He has lied. By simply doing nothing at all with respect to the City Wide Coalition’s insurance initiative, he faithfully serves the interests, not of the voters who pay his generous salary and benefits, but of the insurance industry and their ilk who help finance his election campaigns.
     For all these years, in vain, we’ve been looking for an honest Mayor to serve the people--not the insurance industry.
     How much longer must we look?
     Well, the City Wide Coalition wanted to find out. We asked to be put on the agenda of the September 23, 1998 Board of Estimates meeting in order to publicly ask the Mayor to loan $250,000 and guarantee the $9 million bond to establish the non-profit co-op to provide Baltimoreans and Marylanders with auto and home insurance at cost.
     We were turned down by Joan Pratt’s Comptroller’s Office because, “we had already done that.”
     “Absolute nonsense,” we replied and requested a reconsideration. That was the last we heard from the Comptroller’s office.
     I went anyway--dressed as Diogenes with a lantern--looking for an honest mayor.
     We didn’t find one, but Board Chair Lawrence Bell, announced that the Board had at the last moment reversed itself and was willing to hear our position--after the written agenda itself was dispensed with.
     After our brief presentation the meeting was adjourned--without any reply to our request. Most of the media was in attendance; but none printed or televised a word of our efforts to save our fellow citizens hundreds of dollars in insurance cost.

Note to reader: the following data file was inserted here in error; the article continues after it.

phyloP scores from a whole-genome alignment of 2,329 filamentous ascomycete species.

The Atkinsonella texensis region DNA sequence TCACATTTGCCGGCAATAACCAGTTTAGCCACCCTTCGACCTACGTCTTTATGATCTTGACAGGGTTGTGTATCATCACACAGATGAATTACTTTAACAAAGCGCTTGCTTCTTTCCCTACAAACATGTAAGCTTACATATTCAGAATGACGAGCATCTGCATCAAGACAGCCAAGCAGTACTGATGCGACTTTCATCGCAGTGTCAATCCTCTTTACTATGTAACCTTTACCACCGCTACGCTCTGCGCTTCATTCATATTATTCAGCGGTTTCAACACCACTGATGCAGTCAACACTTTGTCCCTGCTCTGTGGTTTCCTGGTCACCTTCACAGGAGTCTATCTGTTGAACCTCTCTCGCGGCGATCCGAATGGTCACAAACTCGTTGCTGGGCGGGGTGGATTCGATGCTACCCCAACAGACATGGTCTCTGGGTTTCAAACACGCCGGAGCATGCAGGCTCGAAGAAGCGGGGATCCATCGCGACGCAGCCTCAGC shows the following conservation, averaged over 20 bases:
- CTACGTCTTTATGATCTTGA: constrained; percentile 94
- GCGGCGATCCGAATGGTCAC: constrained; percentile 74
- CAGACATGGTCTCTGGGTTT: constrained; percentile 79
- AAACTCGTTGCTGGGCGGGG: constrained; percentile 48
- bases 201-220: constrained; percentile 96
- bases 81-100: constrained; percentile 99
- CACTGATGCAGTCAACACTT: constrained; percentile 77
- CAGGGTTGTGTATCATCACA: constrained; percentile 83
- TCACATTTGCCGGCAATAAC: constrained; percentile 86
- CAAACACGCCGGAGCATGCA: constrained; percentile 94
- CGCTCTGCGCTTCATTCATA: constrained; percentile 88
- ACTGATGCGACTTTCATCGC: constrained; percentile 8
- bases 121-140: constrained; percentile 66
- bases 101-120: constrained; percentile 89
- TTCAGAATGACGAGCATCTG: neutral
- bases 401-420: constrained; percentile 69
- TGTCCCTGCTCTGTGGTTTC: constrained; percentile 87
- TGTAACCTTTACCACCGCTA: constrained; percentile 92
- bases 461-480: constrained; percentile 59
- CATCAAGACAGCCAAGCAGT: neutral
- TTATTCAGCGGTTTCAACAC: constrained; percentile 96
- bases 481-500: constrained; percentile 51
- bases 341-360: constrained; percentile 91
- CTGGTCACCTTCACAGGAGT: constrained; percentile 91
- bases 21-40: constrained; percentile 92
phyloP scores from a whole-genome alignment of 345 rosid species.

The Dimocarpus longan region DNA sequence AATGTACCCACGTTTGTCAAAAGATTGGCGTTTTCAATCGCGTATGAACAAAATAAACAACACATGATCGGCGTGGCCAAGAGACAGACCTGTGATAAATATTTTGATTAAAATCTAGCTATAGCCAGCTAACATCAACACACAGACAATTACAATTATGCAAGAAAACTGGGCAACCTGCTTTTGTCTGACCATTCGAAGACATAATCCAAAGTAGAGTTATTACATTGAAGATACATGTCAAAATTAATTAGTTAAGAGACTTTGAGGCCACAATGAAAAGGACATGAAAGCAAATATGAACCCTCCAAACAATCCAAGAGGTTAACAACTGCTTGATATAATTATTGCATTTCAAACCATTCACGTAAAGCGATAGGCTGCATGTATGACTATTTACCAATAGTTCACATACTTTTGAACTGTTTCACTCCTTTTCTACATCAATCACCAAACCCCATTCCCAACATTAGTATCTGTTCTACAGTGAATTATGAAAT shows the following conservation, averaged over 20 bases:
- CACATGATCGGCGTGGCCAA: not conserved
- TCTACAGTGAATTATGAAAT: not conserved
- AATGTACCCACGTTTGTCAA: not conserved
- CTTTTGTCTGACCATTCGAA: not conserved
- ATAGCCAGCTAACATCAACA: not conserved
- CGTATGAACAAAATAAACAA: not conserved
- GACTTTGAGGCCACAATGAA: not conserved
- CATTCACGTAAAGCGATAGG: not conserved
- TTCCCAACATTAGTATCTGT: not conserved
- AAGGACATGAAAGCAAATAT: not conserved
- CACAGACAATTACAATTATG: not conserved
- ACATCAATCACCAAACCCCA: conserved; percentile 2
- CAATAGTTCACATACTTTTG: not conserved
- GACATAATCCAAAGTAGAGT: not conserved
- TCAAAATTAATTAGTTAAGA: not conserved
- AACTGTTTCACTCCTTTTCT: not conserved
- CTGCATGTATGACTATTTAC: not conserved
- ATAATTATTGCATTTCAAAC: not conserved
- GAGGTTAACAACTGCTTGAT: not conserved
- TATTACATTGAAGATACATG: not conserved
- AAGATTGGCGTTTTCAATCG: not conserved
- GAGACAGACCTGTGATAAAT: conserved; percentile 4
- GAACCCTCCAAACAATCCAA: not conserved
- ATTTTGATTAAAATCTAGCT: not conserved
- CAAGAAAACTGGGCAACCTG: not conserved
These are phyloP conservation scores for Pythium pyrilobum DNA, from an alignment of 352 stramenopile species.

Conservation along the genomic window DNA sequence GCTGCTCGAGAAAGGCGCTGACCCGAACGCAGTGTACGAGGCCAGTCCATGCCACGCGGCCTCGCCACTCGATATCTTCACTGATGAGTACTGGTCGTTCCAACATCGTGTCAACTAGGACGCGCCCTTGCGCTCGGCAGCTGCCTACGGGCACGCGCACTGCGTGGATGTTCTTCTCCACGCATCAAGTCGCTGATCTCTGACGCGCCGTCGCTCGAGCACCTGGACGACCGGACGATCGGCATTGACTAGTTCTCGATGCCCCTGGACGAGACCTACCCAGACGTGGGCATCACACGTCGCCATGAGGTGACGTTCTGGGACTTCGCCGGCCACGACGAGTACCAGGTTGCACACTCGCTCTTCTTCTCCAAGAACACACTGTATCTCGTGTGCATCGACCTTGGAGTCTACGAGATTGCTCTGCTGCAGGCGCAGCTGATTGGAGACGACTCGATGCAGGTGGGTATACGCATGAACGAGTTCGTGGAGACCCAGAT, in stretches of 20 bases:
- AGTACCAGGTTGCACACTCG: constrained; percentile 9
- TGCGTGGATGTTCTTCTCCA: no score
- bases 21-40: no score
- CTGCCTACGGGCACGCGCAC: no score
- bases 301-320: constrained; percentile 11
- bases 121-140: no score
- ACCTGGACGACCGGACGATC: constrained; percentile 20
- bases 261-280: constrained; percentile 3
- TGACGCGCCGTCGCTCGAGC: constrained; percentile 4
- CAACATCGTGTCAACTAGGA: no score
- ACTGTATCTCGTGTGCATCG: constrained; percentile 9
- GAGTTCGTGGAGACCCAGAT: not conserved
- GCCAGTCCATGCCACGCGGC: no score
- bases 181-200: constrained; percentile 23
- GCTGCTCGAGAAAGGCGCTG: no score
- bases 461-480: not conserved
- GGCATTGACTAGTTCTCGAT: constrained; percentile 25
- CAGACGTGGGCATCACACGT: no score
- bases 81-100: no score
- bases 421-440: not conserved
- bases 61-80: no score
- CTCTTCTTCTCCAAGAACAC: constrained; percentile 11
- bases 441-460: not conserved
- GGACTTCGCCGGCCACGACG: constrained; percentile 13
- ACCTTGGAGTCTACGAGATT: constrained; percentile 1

On September 28, 1998 we attempted to attend the first City Council meeting of the season.
     Before the meeting started, while folks were milling around, I donned my Diogenes outfit to confront individual council members.
     Council President Bell just sat benignly and turned away. I insisted on a reply. He ordered a burley cop to literally push me out of the council chamber and pushed me out of the anteroom.
      At this point I went limp and refused to cooperate with the violation of my Fourth Amendment right to proudly petition government.
     Ignored by the rest of the media, I was, however, able to give a full report to The Sun reporter.
     Why wouldn’t he report on our Board of Estimate efforts five days earlier?
     He wanted to, he said, but “my editor” said that they had “already written enough on insurance.”
     Next day--The Sun report consisted of two inches at the end of an article (already reported the previous day)--much of which was irrelevant.
     The mass media has good reason to keep Baltimore drivers in the dark so that they will not demand that their elected officials represent them.
     Anyone who wants to help on this project or wishes a spokesperson for your group, call me at 410-728-8611.

The City Wide Coalition, 2001 N. Hilton Street Baltimore, MD 21216 ; (410) 728-8611

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This story was published on Oct. 7, 1998.